Lobbying watchdog criticises extent of reforms

The outgoing head of lobbying and ethics in the State’s political standards watchdog has criticised the extent of reforms in the area.

Sherry Perreault, who is stepping down from the Standards in Public Office Commission (Sipo) after seven years to return to a new role in her native Canada, said legislative, structural and resourcing improvements were needed for Ireland to have “an effective, robust and properly operating ethics system”.

“Reforms are needed to ensure that Ireland has the robust ethics framework it deserves,” she said.

Ms Perreault said significant improvements had been made in Ireland in recent years, pointing to the improved regulation of lobbying – and welcomed draft legislation governing the so-called ‘revolving door’ between politics and business.

However, she pointed to multiple areas that need improvement, including the 1997 electoral Act, introduced before online campaigns were even imagined. “The Act itself needs fundamental revision to make it fit for purpose in today’s modern world,” she said, pointing out that ethics legislation also has not been refreshed for 21 years.

“It doesn’t encompass a lot of things that would be standard in robust legislation, like preferential treatment and nepotism and improper influence,” she said, calling for the publication of registers of interest to be expanded beyond Oireachtas members, to advisers, senior civil servants as others – and to detail liabilities, such as debts, as well as assets.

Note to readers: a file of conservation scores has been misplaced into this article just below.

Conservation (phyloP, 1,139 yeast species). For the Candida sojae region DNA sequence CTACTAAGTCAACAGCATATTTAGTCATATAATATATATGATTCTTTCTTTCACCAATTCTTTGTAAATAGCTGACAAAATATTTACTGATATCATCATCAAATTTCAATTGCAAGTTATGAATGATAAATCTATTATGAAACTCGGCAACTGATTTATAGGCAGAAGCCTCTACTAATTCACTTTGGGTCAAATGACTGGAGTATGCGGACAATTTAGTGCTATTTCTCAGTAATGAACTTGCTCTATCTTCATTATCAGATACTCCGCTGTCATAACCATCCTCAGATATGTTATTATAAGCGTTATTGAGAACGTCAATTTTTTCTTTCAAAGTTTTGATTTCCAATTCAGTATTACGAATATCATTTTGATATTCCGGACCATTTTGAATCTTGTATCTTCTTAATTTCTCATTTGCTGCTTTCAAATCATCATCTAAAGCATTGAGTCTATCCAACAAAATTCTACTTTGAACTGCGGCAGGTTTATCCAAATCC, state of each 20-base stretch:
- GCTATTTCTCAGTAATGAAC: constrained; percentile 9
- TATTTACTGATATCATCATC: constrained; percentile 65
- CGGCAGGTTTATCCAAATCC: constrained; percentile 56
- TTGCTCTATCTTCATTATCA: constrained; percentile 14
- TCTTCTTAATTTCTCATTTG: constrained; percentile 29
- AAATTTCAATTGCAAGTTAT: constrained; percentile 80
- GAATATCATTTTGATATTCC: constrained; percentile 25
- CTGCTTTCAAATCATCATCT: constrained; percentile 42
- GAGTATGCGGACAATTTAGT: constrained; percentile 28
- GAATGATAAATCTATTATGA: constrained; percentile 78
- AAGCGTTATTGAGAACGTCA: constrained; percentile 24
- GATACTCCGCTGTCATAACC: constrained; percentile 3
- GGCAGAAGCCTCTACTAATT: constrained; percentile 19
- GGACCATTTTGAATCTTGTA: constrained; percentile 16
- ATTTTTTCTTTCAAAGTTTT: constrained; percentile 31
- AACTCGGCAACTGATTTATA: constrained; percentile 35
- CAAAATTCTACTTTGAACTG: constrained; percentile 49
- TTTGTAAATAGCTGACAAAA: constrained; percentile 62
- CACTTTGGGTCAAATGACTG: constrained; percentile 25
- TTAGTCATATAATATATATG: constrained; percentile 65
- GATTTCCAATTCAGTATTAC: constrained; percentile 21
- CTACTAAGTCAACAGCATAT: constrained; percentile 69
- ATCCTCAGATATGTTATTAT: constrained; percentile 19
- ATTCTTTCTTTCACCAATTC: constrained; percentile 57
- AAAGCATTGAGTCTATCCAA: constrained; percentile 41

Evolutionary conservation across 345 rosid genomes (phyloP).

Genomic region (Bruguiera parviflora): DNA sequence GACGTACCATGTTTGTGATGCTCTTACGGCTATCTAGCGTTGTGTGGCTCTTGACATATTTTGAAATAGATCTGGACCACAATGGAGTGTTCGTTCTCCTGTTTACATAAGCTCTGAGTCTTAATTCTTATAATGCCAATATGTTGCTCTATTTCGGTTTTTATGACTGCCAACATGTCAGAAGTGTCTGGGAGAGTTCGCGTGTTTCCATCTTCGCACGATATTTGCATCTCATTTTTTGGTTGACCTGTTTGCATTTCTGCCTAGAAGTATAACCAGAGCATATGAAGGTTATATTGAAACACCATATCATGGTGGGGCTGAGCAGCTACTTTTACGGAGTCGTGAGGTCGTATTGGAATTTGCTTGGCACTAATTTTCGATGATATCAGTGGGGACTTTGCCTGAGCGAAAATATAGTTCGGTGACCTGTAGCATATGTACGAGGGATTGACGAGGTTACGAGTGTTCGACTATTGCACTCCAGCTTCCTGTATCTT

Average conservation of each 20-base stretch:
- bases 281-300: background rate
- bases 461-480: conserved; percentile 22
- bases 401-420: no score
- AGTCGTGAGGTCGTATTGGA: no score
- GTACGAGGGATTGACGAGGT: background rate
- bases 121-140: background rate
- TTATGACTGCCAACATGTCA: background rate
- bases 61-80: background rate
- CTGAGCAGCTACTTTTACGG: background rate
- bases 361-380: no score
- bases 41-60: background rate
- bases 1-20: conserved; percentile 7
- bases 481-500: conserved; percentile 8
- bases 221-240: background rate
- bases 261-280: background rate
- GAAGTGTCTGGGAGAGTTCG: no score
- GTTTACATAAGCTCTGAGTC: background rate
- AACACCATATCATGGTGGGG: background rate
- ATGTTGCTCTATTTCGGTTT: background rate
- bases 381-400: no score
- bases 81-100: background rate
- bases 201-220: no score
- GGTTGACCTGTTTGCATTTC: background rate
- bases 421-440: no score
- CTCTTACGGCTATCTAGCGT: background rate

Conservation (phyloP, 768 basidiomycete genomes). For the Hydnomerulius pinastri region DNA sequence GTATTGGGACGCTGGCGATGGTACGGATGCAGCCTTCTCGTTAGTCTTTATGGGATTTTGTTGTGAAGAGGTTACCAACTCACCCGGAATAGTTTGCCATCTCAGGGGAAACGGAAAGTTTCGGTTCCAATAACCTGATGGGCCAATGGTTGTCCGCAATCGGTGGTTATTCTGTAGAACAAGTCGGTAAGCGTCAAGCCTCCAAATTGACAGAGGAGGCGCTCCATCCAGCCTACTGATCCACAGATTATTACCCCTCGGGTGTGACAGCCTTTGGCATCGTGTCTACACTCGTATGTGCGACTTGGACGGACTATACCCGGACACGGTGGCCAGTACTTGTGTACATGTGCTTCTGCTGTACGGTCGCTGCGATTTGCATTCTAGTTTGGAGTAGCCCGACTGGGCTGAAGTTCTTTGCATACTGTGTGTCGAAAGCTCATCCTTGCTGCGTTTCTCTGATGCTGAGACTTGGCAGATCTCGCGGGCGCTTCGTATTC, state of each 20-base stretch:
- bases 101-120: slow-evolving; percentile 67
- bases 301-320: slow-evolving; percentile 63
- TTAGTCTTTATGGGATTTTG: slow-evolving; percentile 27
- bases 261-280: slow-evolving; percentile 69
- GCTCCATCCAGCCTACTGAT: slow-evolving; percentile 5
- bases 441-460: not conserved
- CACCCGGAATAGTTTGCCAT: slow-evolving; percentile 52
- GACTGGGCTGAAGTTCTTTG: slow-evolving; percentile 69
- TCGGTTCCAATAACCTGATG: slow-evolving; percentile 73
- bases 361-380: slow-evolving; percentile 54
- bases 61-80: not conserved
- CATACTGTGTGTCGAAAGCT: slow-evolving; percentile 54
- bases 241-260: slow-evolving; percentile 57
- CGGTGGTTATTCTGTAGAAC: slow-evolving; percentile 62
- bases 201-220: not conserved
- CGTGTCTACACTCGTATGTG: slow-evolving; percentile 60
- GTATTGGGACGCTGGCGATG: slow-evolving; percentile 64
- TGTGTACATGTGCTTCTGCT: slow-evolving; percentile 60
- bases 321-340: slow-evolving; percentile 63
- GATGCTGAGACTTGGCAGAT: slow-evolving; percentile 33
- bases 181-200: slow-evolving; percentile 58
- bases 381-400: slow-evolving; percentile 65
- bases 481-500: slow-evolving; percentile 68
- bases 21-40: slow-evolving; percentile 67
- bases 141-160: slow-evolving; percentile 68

She also called for a shake-up to rules governing gift-giving, especially during periods when officials are not actively considering a proposal or submission from an interested party. “It’s not unusual to see hospitality or tickets to events to build relationships, and if you’ve built that relationship it’s going to get you preferential access in the future,” she said.


Ms Perreault said the secretariat supporting Sipo needed greater resources, and to tackle the workload of ex-officio members of the commission.

“The Hamilton group that reviewed the country’s anticorruption framework in 2019-2020 called for a resource review of the commission and ring-fencing the budget as the current staff complement is insufficient to effectively support the statutory mandate. In my view, the secretariat needs to be properly staffed to allow it to effectively support the commission. At present, there are functions we simply cannot perform because of volume and lack of capacity,” she said.

Elsewhere, the watchdog on Monday called the requirement that all parties, regardless of size, file audited statements of account “excessive”. The commission said smaller parties could be exempted from the requirement and asked to furnish unaudited statements of account under some circumstances – for example, parties who receive no public funding or small levels of private donations.

Sipo reiterated its concerns that it has been left effectively toothless when it comes to sanctioning a party which does not receive funding but fails to provide accounts, as the only punishment is to withhold funding.

Filings with Sipo show Fine Gael drew down a loan of €620,000 during 2020, secured by a charge over its headquarters on Mount Street in Dublin. The Labour Party’s accounts show it is defending a legal action in relation to a property that is due before the courts in “due course”.

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